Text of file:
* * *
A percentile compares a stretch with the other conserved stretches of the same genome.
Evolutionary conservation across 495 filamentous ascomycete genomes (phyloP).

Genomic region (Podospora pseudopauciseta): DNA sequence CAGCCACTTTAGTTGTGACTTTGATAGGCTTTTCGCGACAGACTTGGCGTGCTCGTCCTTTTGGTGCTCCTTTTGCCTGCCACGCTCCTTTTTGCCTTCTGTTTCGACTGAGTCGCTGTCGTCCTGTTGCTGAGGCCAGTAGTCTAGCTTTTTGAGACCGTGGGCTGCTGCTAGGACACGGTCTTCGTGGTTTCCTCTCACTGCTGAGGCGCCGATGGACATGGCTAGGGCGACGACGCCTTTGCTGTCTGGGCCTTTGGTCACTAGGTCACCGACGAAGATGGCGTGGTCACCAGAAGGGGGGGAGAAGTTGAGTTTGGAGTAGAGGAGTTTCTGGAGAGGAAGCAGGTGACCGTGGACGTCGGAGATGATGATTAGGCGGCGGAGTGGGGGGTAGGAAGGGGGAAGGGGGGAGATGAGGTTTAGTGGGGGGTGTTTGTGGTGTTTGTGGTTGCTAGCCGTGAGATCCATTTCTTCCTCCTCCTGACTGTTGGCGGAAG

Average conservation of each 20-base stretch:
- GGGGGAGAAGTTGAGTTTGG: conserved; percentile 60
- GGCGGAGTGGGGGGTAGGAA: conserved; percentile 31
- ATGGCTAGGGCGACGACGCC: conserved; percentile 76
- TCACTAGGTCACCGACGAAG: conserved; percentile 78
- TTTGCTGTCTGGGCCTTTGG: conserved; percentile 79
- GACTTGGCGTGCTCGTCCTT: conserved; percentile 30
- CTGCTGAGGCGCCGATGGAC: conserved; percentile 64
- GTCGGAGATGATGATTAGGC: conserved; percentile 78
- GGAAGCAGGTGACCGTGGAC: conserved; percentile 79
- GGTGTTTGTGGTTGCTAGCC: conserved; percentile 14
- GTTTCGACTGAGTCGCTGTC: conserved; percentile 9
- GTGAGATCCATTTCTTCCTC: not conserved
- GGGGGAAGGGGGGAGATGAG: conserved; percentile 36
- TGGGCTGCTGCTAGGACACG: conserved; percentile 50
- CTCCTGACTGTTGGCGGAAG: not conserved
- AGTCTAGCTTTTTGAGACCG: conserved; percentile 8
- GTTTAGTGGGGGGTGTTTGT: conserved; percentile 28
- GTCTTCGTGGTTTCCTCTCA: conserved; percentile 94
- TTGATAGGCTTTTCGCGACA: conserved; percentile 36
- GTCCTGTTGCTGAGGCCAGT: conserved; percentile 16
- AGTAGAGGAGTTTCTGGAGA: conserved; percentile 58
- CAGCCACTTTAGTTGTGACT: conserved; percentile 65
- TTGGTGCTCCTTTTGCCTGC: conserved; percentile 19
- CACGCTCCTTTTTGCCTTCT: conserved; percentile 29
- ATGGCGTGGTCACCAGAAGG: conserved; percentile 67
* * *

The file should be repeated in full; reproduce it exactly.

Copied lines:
A percentile compares a stretch with the other conserved stretches of the same genome.
Evolutionary conservation across 495 filamentous ascomycete genomes (phyloP).

Genomic region (Podospora pseudopauciseta): DNA sequence CAGCCACTTTAGTTGTGACTTTGATAGGCTTTTCGCGACAGACTTGGCGTGCTCGTCCTTTTGGTGCTCCTTTTGCCTGCCACGCTCCTTTTTGCCTTCTGTTTCGACTGAGTCGCTGTCGTCCTGTTGCTGAGGCCAGTAGTCTAGCTTTTTGAGACCGTGGGCTGCTGCTAGGACACGGTCTTCGTGGTTTCCTCTCACTGCTGAGGCGCCGATGGACATGGCTAGGGCGACGACGCCTTTGCTGTCTGGGCCTTTGGTCACTAGGTCACCGACGAAGATGGCGTGGTCACCAGAAGGGGGGGAGAAGTTGAGTTTGGAGTAGAGGAGTTTCTGGAGAGGAAGCAGGTGACCGTGGACGTCGGAGATGATGATTAGGCGGCGGAGTGGGGGGTAGGAAGGGGGAAGGGGGGAGATGAGGTTTAGTGGGGGGTGTTTGTGGTGTTTGTGGTTGCTAGCCGTGAGATCCATTTCTTCCTCCTCCTGACTGTTGGCGGAAG

Average conservation of each 20-base stretch:
- GGGGGAGAAGTTGAGTTTGG: conserved; percentile 60
- GGCGGAGTGGGGGGTAGGAA: conserved; percentile 31
- ATGGCTAGGGCGACGACGCC: conserved; percentile 76
- TCACTAGGTCACCGACGAAG: conserved; percentile 78
- TTTGCTGTCTGGGCCTTTGG: conserved; percentile 79
- GACTTGGCGTGCTCGTCCTT: conserved; percentile 30
- CTGCTGAGGCGCCGATGGAC: conserved; percentile 64
- GTCGGAGATGATGATTAGGC: conserved; percentile 78
- GGAAGCAGGTGACCGTGGAC: conserved; percentile 79
- GGTGTTTGTGGTTGCTAGCC: conserved; percentile 14
- GTTTCGACTGAGTCGCTGTC: conserved; percentile 9
- GTGAGATCCATTTCTTCCTC: not conserved
- GGGGGAAGGGGGGAGATGAG: conserved; percentile 36
- TGGGCTGCTGCTAGGACACG: conserved; percentile 50
- CTCCTGACTGTTGGCGGAAG: not conserved
- AGTCTAGCTTTTTGAGACCG: conserved; percentile 8
- GTTTAGTGGGGGGTGTTTGT: conserved; percentile 28
- GTCTTCGTGGTTTCCTCTCA: conserved; percentile 94
- TTGATAGGCTTTTCGCGACA: conserved; percentile 36
- GTCCTGTTGCTGAGGCCAGT: conserved; percentile 16
- AGTAGAGGAGTTTCTGGAGA: conserved; percentile 58
- CAGCCACTTTAGTTGTGACT: conserved; percentile 65
- TTGGTGCTCCTTTTGCCTGC: conserved; percentile 19
- CACGCTCCTTTTTGCCTTCT: conserved; percentile 29
- ATGGCGTGGTCACCAGAAGG: conserved; percentile 67